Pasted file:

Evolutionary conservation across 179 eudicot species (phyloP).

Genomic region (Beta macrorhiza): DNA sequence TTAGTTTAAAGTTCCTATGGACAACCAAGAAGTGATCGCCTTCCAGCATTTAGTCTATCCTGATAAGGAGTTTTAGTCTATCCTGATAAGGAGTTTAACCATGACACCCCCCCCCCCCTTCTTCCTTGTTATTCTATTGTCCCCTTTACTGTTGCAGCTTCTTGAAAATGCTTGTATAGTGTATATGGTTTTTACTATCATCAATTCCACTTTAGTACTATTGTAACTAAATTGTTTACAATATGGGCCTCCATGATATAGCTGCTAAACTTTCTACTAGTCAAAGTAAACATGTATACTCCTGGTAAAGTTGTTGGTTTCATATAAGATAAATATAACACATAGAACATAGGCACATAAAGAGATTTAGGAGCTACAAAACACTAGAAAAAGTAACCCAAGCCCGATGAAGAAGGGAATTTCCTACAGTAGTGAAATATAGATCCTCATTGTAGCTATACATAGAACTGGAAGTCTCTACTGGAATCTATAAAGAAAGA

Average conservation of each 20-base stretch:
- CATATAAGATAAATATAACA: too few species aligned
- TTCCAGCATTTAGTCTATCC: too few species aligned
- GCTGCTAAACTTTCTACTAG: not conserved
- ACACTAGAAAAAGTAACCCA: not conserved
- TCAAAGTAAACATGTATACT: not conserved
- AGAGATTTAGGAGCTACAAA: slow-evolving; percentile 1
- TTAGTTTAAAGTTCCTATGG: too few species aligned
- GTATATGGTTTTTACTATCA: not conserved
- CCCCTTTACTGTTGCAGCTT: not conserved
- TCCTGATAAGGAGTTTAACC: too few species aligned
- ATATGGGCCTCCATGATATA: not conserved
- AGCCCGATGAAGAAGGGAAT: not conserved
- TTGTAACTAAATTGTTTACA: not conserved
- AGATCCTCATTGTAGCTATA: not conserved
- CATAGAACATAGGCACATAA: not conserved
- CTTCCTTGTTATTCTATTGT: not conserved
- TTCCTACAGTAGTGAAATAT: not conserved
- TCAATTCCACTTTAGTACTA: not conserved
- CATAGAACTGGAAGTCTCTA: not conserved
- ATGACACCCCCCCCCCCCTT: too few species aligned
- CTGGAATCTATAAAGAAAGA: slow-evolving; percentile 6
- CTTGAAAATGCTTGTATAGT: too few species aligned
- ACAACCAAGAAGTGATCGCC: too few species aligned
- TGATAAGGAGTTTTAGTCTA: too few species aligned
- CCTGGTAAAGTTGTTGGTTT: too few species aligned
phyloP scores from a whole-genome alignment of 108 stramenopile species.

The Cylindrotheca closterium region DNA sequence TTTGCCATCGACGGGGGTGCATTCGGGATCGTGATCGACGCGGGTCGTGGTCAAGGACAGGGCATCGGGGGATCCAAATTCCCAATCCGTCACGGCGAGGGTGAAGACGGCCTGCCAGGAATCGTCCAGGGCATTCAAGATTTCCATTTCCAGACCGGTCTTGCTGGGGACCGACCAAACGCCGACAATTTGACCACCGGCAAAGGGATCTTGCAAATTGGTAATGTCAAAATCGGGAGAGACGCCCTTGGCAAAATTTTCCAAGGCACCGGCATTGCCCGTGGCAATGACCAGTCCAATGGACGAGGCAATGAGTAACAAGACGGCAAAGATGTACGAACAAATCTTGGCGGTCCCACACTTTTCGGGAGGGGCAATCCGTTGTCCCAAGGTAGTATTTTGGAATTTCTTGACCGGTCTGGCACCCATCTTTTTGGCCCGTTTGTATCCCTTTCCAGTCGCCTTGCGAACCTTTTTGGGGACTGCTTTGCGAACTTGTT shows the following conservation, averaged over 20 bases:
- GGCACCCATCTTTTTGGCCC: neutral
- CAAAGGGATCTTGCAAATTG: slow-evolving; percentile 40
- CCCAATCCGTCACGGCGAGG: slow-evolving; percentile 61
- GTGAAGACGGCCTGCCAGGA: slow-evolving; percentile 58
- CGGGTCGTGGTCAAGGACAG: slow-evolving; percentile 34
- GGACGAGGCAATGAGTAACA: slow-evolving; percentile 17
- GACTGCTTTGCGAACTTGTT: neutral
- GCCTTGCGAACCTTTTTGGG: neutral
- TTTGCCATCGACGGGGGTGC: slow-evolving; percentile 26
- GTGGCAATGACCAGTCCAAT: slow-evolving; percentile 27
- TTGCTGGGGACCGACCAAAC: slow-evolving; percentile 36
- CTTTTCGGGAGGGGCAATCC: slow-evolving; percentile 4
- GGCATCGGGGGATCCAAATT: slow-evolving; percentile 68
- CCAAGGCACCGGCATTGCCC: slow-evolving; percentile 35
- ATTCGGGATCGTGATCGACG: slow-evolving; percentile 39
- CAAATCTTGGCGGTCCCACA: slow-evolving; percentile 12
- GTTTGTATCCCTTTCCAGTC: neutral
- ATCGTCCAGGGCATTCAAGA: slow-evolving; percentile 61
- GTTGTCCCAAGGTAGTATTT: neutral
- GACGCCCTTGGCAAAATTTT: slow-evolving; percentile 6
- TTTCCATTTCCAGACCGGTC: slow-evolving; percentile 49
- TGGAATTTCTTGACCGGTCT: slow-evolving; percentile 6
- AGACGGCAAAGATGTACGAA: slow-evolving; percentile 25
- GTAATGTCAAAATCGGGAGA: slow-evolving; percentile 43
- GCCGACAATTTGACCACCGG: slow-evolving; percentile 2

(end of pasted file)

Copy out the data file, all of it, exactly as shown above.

Evolutionary conservation across 179 eudicot species (phyloP).

Genomic region (Beta macrorhiza): DNA sequence TTAGTTTAAAGTTCCTATGGACAACCAAGAAGTGATCGCCTTCCAGCATTTAGTCTATCCTGATAAGGAGTTTTAGTCTATCCTGATAAGGAGTTTAACCATGACACCCCCCCCCCCCTTCTTCCTTGTTATTCTATTGTCCCCTTTACTGTTGCAGCTTCTTGAAAATGCTTGTATAGTGTATATGGTTTTTACTATCATCAATTCCACTTTAGTACTATTGTAACTAAATTGTTTACAATATGGGCCTCCATGATATAGCTGCTAAACTTTCTACTAGTCAAAGTAAACATGTATACTCCTGGTAAAGTTGTTGGTTTCATATAAGATAAATATAACACATAGAACATAGGCACATAAAGAGATTTAGGAGCTACAAAACACTAGAAAAAGTAACCCAAGCCCGATGAAGAAGGGAATTTCCTACAGTAGTGAAATATAGATCCTCATTGTAGCTATACATAGAACTGGAAGTCTCTACTGGAATCTATAAAGAAAGA

Average conservation of each 20-base stretch:
- CATATAAGATAAATATAACA: too few species aligned
- TTCCAGCATTTAGTCTATCC: too few species aligned
- GCTGCTAAACTTTCTACTAG: not conserved
- ACACTAGAAAAAGTAACCCA: not conserved
- TCAAAGTAAACATGTATACT: not conserved
- AGAGATTTAGGAGCTACAAA: slow-evolving; percentile 1
- TTAGTTTAAAGTTCCTATGG: too few species aligned
- GTATATGGTTTTTACTATCA: not conserved
- CCCCTTTACTGTTGCAGCTT: not conserved
- TCCTGATAAGGAGTTTAACC: too few species aligned
- ATATGGGCCTCCATGATATA: not conserved
- AGCCCGATGAAGAAGGGAAT: not conserved
- TTGTAACTAAATTGTTTACA: not conserved
- AGATCCTCATTGTAGCTATA: not conserved
- CATAGAACATAGGCACATAA: not conserved
- CTTCCTTGTTATTCTATTGT: not conserved
- TTCCTACAGTAGTGAAATAT: not conserved
- TCAATTCCACTTTAGTACTA: not conserved
- CATAGAACTGGAAGTCTCTA: not conserved
- ATGACACCCCCCCCCCCCTT: too few species aligned
- CTGGAATCTATAAAGAAAGA: slow-evolving; percentile 6
- CTTGAAAATGCTTGTATAGT: too few species aligned
- ACAACCAAGAAGTGATCGCC: too few species aligned
- TGATAAGGAGTTTTAGTCTA: too few species aligned
- CCTGGTAAAGTTGTTGGTTT: too few species aligned
phyloP scores from a whole-genome alignment of 108 stramenopile species.

The Cylindrotheca closterium region DNA sequence TTTGCCATCGACGGGGGTGCATTCGGGATCGTGATCGACGCGGGTCGTGGTCAAGGACAGGGCATCGGGGGATCCAAATTCCCAATCCGTCACGGCGAGGGTGAAGACGGCCTGCCAGGAATCGTCCAGGGCATTCAAGATTTCCATTTCCAGACCGGTCTTGCTGGGGACCGACCAAACGCCGACAATTTGACCACCGGCAAAGGGATCTTGCAAATTGGTAATGTCAAAATCGGGAGAGACGCCCTTGGCAAAATTTTCCAAGGCACCGGCATTGCCCGTGGCAATGACCAGTCCAATGGACGAGGCAATGAGTAACAAGACGGCAAAGATGTACGAACAAATCTTGGCGGTCCCACACTTTTCGGGAGGGGCAATCCGTTGTCCCAAGGTAGTATTTTGGAATTTCTTGACCGGTCTGGCACCCATCTTTTTGGCCCGTTTGTATCCCTTTCCAGTCGCCTTGCGAACCTTTTTGGGGACTGCTTTGCGAACTTGTT shows the following conservation, averaged over 20 bases:
- GGCACCCATCTTTTTGGCCC: neutral
- CAAAGGGATCTTGCAAATTG: slow-evolving; percentile 40
- CCCAATCCGTCACGGCGAGG: slow-evolving; percentile 61
- GTGAAGACGGCCTGCCAGGA: slow-evolving; percentile 58
- CGGGTCGTGGTCAAGGACAG: slow-evolving; percentile 34
- GGACGAGGCAATGAGTAACA: slow-evolving; percentile 17
- GACTGCTTTGCGAACTTGTT: neutral
- GCCTTGCGAACCTTTTTGGG: neutral
- TTTGCCATCGACGGGGGTGC: slow-evolving; percentile 26
- GTGGCAATGACCAGTCCAAT: slow-evolving; percentile 27
- TTGCTGGGGACCGACCAAAC: slow-evolving; percentile 36
- CTTTTCGGGAGGGGCAATCC: slow-evolving; percentile 4
- GGCATCGGGGGATCCAAATT: slow-evolving; percentile 68
- CCAAGGCACCGGCATTGCCC: slow-evolving; percentile 35
- ATTCGGGATCGTGATCGACG: slow-evolving; percentile 39
- CAAATCTTGGCGGTCCCACA: slow-evolving; percentile 12
- GTTTGTATCCCTTTCCAGTC: neutral
- ATCGTCCAGGGCATTCAAGA: slow-evolving; percentile 61
- GTTGTCCCAAGGTAGTATTT: neutral
- GACGCCCTTGGCAAAATTTT: slow-evolving; percentile 6
- TTTCCATTTCCAGACCGGTC: slow-evolving; percentile 49
- TGGAATTTCTTGACCGGTCT: slow-evolving; percentile 6
- AGACGGCAAAGATGTACGAA: slow-evolving; percentile 25
- GTAATGTCAAAATCGGGAGA: slow-evolving; percentile 43
- GCCGACAATTTGACCACCGG: slow-evolving; percentile 2